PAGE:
Nearly all men with early-stage testicular cancer are cured.
What’s the best treatment? “The choices are not simple.” Most men (94 to 100 percent) with early-stage testicular cancer, confined to the testicle or lymph nodes that drain the testicles, are cured. “For these men, the difficulty is to determine the best treatment strategy,” says urologist Phillip Pierorazio, M.D., “and the choices are not simple: active surveillance, chemotherapy, radiation therapy, or retroperitoneal lymph node dissection (RPLND). All are associated with significant risks, despite a uniform cure rate.”
Surveillance has the highest risk of cancer recurrence (15 to 20 percent) but the lowest risk of unnecessary treatment. Chemotherapy and radiation therapy have low recurrence rates (less than 5 percent) but are associated with short-term toxicity, including nausea, vomiting, and fatigue, and long-term toxicity, including the risk of hearing loss, nerve issues, second cancers later in life, and early heart disease. RPLND is a major operation with significant short-term surgical risks but minimal long-term risks, and an intermediate risk of recurrence (5 to 10 percent).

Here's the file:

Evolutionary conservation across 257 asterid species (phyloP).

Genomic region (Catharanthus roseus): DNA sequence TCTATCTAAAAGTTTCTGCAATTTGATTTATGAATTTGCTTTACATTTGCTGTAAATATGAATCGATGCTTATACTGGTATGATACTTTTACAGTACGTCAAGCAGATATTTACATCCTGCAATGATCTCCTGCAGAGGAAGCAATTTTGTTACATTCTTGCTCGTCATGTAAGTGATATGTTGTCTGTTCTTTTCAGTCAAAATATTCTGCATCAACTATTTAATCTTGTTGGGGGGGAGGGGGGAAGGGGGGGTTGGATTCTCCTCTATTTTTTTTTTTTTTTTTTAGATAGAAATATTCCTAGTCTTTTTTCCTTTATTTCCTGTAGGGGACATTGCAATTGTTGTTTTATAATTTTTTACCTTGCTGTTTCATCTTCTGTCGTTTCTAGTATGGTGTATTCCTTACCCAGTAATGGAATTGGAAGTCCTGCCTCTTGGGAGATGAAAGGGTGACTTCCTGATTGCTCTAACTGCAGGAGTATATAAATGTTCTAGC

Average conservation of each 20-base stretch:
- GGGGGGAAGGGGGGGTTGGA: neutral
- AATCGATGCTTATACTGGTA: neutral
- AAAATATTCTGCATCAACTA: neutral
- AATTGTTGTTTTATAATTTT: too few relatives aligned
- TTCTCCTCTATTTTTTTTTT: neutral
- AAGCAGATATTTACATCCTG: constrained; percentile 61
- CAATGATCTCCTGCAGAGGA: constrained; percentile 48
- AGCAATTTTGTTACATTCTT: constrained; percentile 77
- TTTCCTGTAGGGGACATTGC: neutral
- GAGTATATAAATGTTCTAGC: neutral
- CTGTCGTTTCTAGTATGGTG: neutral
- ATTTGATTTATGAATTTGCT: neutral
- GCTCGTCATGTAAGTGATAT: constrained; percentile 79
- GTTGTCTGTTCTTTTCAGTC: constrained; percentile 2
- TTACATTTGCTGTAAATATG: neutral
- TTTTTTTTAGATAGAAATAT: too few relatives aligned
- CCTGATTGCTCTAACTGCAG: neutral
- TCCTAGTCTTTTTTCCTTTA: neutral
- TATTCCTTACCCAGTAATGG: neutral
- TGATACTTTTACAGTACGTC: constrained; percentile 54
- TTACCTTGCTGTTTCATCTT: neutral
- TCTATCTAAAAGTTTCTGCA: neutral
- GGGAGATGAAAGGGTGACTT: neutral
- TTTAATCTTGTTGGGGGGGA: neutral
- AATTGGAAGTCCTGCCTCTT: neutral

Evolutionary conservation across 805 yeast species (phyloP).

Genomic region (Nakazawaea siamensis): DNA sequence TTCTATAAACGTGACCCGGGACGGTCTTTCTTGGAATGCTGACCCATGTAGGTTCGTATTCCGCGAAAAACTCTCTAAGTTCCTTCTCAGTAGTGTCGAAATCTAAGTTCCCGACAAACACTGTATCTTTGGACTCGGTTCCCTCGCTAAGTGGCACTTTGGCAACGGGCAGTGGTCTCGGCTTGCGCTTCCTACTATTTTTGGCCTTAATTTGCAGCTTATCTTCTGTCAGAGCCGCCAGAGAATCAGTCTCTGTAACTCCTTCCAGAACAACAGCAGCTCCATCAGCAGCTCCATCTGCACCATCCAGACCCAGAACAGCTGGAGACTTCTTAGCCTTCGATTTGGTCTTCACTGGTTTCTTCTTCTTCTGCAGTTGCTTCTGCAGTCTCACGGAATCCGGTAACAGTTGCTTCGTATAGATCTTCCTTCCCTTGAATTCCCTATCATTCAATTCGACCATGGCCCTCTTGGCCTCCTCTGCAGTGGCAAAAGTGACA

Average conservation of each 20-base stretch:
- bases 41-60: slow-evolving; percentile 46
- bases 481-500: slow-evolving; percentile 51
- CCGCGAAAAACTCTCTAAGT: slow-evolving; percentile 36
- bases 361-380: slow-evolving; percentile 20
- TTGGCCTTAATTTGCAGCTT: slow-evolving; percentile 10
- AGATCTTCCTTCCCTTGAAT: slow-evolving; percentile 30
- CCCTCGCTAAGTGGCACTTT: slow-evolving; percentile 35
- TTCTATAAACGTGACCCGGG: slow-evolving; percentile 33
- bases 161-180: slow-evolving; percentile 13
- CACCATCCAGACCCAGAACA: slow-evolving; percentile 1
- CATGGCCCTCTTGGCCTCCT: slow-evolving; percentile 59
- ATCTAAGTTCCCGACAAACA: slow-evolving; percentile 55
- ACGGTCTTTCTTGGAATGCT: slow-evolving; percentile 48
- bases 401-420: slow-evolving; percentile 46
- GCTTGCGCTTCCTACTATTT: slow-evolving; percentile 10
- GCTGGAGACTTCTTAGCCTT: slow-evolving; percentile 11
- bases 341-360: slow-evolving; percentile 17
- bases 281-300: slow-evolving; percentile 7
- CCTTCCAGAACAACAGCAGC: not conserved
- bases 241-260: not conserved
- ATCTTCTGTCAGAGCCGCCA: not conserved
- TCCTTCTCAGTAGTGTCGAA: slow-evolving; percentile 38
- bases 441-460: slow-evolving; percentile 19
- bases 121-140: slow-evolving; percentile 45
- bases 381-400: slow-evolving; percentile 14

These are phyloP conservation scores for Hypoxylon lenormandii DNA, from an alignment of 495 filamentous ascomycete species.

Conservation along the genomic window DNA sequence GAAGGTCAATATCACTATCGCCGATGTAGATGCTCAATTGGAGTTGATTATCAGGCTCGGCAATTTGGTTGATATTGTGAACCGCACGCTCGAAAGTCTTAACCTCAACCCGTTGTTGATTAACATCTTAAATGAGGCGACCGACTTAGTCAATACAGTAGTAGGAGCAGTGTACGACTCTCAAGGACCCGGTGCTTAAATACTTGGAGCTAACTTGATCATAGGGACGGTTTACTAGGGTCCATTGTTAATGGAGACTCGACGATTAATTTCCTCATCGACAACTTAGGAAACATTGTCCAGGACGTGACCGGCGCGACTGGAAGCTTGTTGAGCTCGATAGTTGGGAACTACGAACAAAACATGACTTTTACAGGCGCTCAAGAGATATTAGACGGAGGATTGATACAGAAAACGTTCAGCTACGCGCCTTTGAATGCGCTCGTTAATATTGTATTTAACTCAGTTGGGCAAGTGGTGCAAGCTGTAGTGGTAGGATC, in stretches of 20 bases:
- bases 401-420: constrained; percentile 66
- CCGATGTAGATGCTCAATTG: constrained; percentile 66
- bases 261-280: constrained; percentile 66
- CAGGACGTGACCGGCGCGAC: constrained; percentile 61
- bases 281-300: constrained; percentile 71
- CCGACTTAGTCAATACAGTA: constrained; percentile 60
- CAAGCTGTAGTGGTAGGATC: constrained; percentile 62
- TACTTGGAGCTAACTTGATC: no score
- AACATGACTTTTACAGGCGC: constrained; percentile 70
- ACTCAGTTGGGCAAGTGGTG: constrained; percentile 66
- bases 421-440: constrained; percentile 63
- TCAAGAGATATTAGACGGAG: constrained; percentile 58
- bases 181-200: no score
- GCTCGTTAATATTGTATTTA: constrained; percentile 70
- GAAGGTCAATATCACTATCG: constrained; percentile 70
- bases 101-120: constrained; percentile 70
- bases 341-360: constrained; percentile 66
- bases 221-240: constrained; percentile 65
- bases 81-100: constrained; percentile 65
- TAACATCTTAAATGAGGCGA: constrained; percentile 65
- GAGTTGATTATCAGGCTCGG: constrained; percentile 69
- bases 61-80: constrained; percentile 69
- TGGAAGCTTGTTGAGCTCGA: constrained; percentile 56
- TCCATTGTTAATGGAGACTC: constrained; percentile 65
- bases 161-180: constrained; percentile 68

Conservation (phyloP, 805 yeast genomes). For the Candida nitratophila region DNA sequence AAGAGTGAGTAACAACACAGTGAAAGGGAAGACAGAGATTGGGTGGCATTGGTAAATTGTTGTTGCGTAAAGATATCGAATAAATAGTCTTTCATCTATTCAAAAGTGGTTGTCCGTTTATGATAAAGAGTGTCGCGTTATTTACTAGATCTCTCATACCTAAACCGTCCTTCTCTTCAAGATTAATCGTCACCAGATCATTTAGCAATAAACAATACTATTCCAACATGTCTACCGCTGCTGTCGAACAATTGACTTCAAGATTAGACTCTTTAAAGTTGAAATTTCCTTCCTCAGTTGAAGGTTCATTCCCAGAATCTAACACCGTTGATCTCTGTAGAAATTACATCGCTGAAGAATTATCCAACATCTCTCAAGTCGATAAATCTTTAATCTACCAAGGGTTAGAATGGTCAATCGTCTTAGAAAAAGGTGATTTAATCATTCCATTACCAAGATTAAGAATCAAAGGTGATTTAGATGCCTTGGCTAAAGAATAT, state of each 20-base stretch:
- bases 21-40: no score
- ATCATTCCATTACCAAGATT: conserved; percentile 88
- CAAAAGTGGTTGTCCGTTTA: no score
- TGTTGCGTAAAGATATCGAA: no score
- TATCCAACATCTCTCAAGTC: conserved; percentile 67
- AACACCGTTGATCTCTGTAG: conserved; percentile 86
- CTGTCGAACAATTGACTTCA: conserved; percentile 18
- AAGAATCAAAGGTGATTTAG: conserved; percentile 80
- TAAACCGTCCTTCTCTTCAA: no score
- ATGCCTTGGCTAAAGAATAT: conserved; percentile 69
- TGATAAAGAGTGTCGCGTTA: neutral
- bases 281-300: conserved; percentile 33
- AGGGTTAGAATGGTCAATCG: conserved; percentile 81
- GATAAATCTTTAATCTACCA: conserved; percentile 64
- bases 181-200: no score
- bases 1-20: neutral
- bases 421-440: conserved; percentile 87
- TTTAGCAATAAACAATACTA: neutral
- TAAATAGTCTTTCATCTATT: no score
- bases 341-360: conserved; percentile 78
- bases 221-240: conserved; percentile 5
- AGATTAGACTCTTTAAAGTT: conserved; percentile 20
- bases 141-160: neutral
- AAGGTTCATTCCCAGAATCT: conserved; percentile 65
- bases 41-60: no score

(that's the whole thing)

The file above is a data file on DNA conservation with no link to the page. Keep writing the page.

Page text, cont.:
“Patients can interpret these data and decide on the management strategy that best fits their values, their personality, and their lifestyle,” says Pierorazio. “There is no wrong answer and no right answer.” These findings, published in the Journal of Urology, serve as the foundation for the American Urological Association Guidelines for the Management of Early-Stage Testicular Cancer. The AUA funded this research project.